New CVD risk calculator is out

Dr Sarah Tedjasukmana

writer

Dr Sarah Tedjasukmana

General Practitioner; Co-Director, Sydney Perinatal Doctors

 

The Framingham risk equation is out, and an increased number of risk factors, including socio economic status, are in

The Heart Foundation has released new guidelines for assessing and managing cardiovascular risk, along with an updated risk calculator that it says is better targeted and more predictive than its predecessor.

“Now we have a more accurate risk prediction equation that is better suited for our Australian population,” says Natalie Raffoul, Healthcare Programs Manager at Heart Foundation, who has spent three years bringing this to fruition with her team. “It’s based on contemporary, more relevant data from New Zealand, and the equation itself has been modified and recalibrated for the Australian population.”

“2012 was the last guideline, with the Framingham risk equation based on 60-year-old data from a town in the US, and we were using that to predict risk in our population. Now it’s out there, we’ve got to get going with implementation,” says Heart Foundation healthcare programs manager Natalie Raffoul .

The previous Framingham-based equation had far fewer variables: gender, age, systolic blood pressure, total cholesterol, HDL cholesterol, smoking status, diabetes diagnosis and left ventricular hypertrophy. “They’re very simple, traditional risk factors,” Raffoul says, “and at the time it served its purpose, it was the best we had, but now we’re able to provide more granular risk assessment.”

For example, the retiring risk calculator asks merely if diabetes has been diagnosed. Raffoul explains that ticking yes would double the risk automatically, pushing many patients straight into the high-risk category. Although diabetes is indeed a risk factor for cardiovascular disease, we know that individual risk is much more nuanced. The new calculator allows further stratification based on the duration of diabetes, body mass index, glycaemic control, and the presence or absence of microvascular complications.

The new calculator also takes into account atrial fibrillation, use of cardiovascular medications, and socioeconomic status. “The fact that we have socioeconomic disadvantage, by way of post code, included in the equation is really important for us. It’s the first time we’ve been able to incorporate social deprivation in the assessment,” Raffoul says. The postcode assessment can be manually altered by the clinician in accordance with their knowledge of the patient.

The new calculator also includes reclassification factors. These include family history of premature CVD, personal history of severe mental illness (with severe meaning requiring specialist treatment), chronic kidney disease, ethnicity, and coronary calcium score.

“These variables are factors that we know contribute to cardiovascular risk, but we may not have the data to insert it into the algorithm itself,” says Raffoul. “This gives the clinician discretion to move the risk category up or down if the patient is close to the threshold.”

The new CVD risk categories are:

  • High (≥10% risk of having a CVD event in the next 5 years)
  • Intermediate (5 to <10% risk over 5 years)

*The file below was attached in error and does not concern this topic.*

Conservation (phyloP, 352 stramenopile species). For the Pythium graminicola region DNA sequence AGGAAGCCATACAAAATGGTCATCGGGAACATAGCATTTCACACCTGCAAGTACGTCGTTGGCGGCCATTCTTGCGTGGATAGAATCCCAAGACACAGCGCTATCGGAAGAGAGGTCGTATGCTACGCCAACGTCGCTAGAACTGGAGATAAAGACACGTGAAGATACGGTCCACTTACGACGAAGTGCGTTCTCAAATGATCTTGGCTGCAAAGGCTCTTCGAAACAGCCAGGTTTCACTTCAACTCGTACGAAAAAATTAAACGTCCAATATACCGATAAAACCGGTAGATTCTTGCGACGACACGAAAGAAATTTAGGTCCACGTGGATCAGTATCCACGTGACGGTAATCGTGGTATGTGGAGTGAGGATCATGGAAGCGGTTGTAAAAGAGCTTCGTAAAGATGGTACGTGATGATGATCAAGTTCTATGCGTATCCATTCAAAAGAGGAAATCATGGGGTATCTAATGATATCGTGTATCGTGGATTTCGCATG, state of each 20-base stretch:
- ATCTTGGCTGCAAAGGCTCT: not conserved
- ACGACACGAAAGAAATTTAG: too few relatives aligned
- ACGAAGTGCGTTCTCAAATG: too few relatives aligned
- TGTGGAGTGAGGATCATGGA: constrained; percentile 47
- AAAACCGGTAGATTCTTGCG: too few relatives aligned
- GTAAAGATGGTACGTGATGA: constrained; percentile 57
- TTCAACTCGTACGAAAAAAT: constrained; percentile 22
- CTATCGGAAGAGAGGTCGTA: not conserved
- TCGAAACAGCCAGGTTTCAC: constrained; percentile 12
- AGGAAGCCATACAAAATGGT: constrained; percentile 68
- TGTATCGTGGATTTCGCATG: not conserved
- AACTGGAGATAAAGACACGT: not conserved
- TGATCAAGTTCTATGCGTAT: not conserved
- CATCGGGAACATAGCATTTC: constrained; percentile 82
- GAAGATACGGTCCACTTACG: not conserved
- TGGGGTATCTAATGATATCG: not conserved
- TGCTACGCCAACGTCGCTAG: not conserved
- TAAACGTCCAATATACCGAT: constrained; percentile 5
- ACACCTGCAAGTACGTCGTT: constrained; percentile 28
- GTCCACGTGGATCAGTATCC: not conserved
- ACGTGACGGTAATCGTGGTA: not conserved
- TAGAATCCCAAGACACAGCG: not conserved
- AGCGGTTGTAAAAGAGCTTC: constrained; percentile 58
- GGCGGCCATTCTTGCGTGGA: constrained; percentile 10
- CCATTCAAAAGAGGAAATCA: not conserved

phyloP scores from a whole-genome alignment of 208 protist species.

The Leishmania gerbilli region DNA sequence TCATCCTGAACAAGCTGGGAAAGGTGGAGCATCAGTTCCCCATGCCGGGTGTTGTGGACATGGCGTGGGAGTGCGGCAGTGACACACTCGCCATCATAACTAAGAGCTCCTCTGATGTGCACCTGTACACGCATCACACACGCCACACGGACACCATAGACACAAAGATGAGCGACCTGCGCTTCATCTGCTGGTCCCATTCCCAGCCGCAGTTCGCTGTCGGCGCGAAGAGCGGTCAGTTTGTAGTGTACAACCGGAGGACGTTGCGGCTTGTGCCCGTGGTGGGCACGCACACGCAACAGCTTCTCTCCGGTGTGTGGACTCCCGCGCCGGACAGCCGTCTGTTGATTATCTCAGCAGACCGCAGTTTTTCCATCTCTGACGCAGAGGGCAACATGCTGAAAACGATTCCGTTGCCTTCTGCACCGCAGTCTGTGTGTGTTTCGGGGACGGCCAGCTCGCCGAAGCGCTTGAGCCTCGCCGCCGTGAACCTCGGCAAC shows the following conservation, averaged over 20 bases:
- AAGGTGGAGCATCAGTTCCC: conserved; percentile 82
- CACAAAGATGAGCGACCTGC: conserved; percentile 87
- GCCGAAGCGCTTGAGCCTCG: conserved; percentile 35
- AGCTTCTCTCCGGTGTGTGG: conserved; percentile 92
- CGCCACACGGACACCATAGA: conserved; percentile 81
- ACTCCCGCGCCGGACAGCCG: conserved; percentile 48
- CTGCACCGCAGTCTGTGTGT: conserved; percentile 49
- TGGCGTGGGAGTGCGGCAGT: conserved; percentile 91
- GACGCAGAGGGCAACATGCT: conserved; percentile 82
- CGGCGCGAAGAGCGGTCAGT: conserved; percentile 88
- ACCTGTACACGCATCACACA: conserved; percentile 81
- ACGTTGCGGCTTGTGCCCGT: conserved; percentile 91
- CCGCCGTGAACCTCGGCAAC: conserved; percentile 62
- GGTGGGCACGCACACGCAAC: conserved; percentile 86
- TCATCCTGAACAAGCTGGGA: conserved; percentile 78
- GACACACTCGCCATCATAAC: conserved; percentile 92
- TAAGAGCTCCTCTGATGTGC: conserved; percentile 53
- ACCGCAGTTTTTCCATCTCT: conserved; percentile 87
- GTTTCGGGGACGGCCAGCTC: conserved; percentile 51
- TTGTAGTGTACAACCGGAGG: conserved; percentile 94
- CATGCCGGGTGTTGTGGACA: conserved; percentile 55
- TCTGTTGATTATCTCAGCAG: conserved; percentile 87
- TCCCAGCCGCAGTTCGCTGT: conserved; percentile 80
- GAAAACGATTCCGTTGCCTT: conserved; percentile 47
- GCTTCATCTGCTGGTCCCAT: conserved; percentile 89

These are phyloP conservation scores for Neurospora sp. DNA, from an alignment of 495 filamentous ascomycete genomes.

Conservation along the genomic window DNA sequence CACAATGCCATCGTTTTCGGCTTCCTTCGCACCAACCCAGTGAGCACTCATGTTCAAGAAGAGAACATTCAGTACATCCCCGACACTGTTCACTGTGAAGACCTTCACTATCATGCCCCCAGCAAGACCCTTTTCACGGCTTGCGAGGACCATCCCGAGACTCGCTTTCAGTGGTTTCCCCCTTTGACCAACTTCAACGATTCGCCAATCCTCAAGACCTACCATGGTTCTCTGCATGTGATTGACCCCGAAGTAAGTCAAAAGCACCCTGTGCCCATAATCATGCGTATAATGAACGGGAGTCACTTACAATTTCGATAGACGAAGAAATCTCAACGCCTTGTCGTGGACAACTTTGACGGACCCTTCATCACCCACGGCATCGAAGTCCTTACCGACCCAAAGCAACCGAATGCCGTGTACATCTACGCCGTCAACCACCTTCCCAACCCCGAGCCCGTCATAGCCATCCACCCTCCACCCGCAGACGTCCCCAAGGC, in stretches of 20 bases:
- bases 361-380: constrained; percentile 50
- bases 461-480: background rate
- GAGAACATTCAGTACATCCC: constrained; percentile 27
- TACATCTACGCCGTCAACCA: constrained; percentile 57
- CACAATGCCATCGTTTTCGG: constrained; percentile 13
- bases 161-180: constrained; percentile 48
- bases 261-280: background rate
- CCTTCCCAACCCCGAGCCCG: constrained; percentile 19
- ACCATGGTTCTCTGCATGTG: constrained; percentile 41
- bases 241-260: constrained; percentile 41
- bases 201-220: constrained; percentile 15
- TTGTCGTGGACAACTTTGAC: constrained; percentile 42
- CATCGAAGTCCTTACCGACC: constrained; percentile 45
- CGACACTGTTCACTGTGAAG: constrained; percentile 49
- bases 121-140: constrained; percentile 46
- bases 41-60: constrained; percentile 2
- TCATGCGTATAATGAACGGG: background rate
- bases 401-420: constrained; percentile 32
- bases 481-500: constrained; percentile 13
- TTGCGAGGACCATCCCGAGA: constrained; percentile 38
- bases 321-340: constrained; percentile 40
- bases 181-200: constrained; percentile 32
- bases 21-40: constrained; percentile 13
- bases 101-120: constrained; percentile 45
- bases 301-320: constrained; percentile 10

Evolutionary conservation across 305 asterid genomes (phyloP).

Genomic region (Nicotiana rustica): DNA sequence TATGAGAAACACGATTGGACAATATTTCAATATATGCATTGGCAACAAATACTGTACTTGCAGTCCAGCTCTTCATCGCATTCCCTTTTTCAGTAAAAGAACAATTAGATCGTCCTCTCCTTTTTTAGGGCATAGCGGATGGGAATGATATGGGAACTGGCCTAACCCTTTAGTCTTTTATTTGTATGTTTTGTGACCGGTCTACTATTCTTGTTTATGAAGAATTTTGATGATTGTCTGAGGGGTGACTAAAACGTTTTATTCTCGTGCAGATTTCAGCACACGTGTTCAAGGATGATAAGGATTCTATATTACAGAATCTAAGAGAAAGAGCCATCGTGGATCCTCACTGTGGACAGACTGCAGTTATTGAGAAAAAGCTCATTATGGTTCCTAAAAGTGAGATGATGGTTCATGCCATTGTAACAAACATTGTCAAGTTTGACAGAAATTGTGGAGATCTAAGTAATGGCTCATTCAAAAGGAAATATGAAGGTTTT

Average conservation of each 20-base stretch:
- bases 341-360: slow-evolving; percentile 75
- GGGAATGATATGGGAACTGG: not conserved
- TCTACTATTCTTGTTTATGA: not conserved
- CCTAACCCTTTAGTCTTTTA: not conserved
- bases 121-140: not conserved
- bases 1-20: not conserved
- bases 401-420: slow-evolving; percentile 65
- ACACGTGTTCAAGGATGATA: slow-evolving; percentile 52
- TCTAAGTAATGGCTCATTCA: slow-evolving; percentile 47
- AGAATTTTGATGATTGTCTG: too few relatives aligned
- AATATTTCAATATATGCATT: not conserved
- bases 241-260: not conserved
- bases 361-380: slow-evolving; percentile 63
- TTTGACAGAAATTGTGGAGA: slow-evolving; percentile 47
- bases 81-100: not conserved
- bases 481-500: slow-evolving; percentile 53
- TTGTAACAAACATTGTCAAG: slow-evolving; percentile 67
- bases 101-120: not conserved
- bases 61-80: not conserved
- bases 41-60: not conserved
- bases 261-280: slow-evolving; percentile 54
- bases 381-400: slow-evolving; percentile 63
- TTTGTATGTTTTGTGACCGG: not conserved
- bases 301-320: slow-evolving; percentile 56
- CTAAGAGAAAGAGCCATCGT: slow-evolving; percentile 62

• Low (<5% risk over 5 years).

It’s important to note that the new risk categories and percentages are not directly comparable to those of the old calculator. Raffoul explains that the >15% risk category from the Framingham-based equation is roughly equivalent to the ≥10% risk category in the new one.

The cut-offs for the new equation are based on a systematic review of when to start pharmacological treatment.

“We looked at the existing literature, compared risk equations across the world, and looked at the number needed to treat and number needed to harm in terms of starting medicines in those different categories.”

As a result, the expert advisory group recommends both lipid-lowering and blood pressure lowering for high risk individuals, and suggests that clinicians consider them for intermediate risk individuals.

This does not reflect a lowering of the treatment threshold, says Raffoul. Her take-away is not to focus on the specific numerical risk, but rather the risk category – low, intermediate or high –
which she says is now more accurate for the individual patient because it is based on more factors and better data.

The new guidelines have also expanded who to assess with the new calculator, now recommending it for anyone aged 45 to 79 without known CVD, and starting from 35 for people with diabetes and 30 for first nations people.

There’s also a section on communicating risk, and the calculator has patient decision-making support tools embedded into it. “Unless you’re explaining risk appropriately, and the patient is involved in that decision making, they’re not going to take action and it’s not going to make any difference,” Raffoul says.

GPs looking to start using the new calculator will need to access it via the website for now (www.cvdcheck.org.au/calculator) as the Heart Foundation is still working with software providers to have it integrated into clinical software. “That’s the first pressing issue for us,” says Raffoul. She assures us that the Department of Health has committed funding to implement the new guidelines, “and one of the priorities of that implementation is to work really closely with software providers to get it integrated.”

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Dr Sarah Tedjasukmana

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Dr Sarah Tedjasukmana

General Practitioner; Co-Director, Sydney Perinatal Doctors

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